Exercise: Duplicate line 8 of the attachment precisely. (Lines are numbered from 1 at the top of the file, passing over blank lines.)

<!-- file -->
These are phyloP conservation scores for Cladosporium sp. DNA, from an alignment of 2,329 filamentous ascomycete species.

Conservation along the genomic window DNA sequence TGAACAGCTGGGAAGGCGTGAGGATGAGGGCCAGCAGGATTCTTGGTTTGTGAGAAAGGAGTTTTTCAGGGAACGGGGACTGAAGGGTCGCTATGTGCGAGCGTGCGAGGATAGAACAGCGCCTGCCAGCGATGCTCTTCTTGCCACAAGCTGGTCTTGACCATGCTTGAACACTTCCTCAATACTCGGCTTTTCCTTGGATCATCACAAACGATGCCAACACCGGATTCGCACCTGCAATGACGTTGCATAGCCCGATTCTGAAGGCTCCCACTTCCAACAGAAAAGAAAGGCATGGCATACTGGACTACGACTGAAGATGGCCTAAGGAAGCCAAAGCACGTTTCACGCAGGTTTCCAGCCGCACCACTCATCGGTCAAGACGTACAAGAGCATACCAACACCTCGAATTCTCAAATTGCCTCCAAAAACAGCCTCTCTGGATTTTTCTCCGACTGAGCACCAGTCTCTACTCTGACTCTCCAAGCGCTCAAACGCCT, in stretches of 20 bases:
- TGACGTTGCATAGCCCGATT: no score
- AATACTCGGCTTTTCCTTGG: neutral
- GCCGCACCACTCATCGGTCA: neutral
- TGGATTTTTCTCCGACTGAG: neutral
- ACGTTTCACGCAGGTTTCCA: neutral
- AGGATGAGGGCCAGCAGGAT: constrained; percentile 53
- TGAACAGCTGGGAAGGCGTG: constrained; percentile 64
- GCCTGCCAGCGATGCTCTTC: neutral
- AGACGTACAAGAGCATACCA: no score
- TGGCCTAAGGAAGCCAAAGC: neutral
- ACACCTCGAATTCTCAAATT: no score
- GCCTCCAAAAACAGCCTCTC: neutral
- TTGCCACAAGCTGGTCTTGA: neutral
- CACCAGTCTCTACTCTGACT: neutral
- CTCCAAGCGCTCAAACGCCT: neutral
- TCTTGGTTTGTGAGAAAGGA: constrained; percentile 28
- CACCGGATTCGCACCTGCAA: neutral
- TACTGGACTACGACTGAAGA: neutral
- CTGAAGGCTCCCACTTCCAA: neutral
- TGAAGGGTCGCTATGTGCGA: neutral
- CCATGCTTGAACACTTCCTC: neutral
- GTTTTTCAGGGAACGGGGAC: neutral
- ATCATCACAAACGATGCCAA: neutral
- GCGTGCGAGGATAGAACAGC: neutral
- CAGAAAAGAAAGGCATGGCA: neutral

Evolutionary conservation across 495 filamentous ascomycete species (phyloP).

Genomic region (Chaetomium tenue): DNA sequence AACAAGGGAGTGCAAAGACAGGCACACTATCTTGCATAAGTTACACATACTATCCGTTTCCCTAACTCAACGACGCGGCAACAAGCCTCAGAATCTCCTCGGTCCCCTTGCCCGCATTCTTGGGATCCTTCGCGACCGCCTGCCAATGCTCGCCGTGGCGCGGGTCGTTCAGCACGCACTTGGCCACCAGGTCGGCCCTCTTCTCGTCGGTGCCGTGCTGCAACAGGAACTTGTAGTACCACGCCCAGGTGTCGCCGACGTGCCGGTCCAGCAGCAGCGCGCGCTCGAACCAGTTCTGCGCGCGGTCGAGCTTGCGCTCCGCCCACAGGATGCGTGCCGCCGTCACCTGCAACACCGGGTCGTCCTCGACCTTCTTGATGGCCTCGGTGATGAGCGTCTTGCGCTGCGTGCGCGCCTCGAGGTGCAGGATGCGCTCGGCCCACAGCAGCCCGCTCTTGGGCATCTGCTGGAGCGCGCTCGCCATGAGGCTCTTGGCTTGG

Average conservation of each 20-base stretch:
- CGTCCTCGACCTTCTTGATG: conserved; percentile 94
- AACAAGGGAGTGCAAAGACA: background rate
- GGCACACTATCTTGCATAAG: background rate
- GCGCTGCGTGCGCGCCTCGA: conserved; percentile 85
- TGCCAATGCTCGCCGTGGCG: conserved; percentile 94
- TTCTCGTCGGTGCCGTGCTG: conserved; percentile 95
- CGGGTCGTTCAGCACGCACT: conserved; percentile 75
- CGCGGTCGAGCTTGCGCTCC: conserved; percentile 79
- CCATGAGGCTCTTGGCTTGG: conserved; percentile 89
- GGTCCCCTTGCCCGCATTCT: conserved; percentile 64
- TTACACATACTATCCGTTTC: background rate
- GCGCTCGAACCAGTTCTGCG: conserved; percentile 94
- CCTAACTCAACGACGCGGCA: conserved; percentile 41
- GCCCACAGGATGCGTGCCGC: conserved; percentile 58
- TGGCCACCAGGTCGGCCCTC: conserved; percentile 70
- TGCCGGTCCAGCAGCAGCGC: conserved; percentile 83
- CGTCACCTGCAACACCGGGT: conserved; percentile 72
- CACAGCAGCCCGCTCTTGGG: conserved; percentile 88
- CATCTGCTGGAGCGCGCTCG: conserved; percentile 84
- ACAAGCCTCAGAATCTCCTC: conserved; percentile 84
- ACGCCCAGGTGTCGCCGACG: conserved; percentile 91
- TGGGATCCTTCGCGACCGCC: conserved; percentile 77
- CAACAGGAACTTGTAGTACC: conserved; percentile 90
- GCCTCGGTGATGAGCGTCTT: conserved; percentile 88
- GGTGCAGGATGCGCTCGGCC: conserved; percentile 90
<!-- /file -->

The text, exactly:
- AGGATGAGGGCCAGCAGGAT: constrained; percentile 53